PoD: In the 1880’s, European colonists came to the Horn of Africa to set up colonies. In this ATL, they failed, amidst fierce resistance from the local clans. One of these clans, the Majeerteen, would go on to unite the region, altering the course of history.
1880s-1910s: Founding the Empire
After their victory, the Majeerteen used the weapons acquired from the Europeans to conquer the adjacent clans. Many clans voluntarily submitted to the Majeerteen – others, such as the Warsangeli, took to arms to defend their land. But ultimately, the Majeerteen were stronger. Next, the Issaq lands were conquered, and the Harti Empire was born. In the 1890’s, the Empire conquered the Hawiye lands. This show of force prompted the remaining Darod clans to join the Empire. Following a period of reorganization, the Empire resumed its conquests, and by 1911, controlled the entire region, including the Afar and Oromo clans and the Abyssinians. In 1912, the Greater Harti Sultanate of Somalia was proclaimed.
1910s-1930s: Age of Expansion
With the outbreak of World War I in 1914, Somalia saw its chance and made an incursion into Sudan and Egypt. It failed to gain access to the Nile, but managed to win over the Beja clan, in the process starting a long-running feud with the British. Next, Somalia absorbed various clans in Kenya, before capturing much of the Swahili coast. By 1930, large portions of the British possessions in East Africa had fallen under Somali rule. Next, Somalia conquered the rest of the Swahili coast, along with Madagascar and the adjacent islands. Finally, it took over Yemen, Dhofar and Socotra, and at the turn of the next decade, the Somali Empire was stronger than ever.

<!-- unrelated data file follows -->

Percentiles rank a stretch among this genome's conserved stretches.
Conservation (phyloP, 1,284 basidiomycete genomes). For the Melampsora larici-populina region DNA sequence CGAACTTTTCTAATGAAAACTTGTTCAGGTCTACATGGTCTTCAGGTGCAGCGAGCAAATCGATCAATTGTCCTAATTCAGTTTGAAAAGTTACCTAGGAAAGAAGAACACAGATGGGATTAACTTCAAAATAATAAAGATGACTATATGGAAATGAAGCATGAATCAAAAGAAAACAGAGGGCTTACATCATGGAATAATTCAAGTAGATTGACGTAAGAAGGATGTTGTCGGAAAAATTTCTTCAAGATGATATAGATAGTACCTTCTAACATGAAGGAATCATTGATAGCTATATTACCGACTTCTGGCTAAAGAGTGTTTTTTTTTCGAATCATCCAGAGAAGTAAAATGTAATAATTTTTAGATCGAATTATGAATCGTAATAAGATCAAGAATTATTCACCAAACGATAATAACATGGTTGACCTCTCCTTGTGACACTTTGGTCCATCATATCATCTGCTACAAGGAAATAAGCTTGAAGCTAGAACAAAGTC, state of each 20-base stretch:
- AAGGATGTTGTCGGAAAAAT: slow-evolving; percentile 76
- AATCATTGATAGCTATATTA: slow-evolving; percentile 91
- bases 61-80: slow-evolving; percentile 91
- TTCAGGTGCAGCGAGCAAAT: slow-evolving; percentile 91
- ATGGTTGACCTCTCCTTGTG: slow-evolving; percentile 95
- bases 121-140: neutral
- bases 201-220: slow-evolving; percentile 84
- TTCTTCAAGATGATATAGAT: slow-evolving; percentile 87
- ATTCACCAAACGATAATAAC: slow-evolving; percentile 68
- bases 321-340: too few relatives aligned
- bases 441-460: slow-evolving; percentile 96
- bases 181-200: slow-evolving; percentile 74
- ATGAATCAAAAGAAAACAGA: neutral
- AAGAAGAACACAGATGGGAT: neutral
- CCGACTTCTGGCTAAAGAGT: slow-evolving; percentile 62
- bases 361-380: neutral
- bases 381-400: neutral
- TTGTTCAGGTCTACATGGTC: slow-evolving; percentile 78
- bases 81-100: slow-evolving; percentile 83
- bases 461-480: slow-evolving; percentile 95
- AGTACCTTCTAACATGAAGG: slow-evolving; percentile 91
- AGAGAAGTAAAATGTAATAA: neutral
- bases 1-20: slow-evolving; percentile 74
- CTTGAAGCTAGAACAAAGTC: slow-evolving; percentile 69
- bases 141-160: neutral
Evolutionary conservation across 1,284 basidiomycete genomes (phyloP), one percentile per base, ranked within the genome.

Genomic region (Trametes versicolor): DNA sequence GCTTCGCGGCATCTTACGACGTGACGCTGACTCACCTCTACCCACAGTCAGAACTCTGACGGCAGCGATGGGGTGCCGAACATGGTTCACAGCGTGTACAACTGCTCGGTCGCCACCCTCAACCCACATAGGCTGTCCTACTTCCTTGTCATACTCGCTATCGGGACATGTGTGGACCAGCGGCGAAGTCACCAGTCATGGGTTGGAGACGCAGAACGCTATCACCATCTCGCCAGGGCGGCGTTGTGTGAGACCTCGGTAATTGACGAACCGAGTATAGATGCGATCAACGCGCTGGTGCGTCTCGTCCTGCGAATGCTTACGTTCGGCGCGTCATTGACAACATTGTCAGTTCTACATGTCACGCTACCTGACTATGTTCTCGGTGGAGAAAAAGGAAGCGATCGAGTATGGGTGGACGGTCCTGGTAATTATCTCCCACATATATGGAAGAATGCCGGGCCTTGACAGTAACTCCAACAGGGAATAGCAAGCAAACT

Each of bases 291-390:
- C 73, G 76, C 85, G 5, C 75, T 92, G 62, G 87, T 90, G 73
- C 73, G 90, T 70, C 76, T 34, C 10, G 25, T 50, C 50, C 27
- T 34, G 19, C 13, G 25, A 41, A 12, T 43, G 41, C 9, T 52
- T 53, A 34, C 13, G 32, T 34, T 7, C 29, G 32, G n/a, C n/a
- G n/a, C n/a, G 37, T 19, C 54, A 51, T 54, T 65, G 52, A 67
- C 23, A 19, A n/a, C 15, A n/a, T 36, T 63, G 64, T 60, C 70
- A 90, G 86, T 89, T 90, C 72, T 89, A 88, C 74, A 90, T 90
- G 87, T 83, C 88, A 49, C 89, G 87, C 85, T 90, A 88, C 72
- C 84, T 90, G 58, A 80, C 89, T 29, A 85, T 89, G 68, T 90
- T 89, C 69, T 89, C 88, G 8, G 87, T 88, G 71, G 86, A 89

1940s-1990s: Age of Turmoil
Somalia was hesitant to enter World War II, but joined the Allies at the end. After the war, it adopted a neutralist policy, and in 1961, became a founding member of the Non-Aligned Movement. The 60s and 70s were turmoiled years, with uprisings spreading across Africa. In the North, the Berber peoples united and founded Tamazgha. And in the West, a Hausa-Fulani alliance took over and founded Sokoto. Eventually, all of Africa was decolonized. In the 80s. Central Africa, destabilized by the fall of the colonial empires, erupted into a region-wide civil war. Each of the adjacent states, including Somalia, supported a number of groups, keeping the war alive for decades. When the war expanded further south, South Africa and several others founded the Khoisan Republic.
2000s-present: A Brighter Future?
To this day, Somalia remains the most powerful player on the continent. It was never alone in trying to dominate the continent, however, as proven by the still ongoing Bantu Civil War. And despite international efforts to stop it, major players both in and outside Africa continue to support various groups. The rest of Africa is somewhat stable, however. In recent years, Somalia has worked to improve its relations with other states. In 2005, Somalia founded the Hamitic Council with Tamazgha and Egypt, and in 2016, peace talks are to begin between Somalia, Sokoto, Khoisan and Sudan to end to the Bantu Civil War. Perhaps that will lead to a brighter future for all of Africa.
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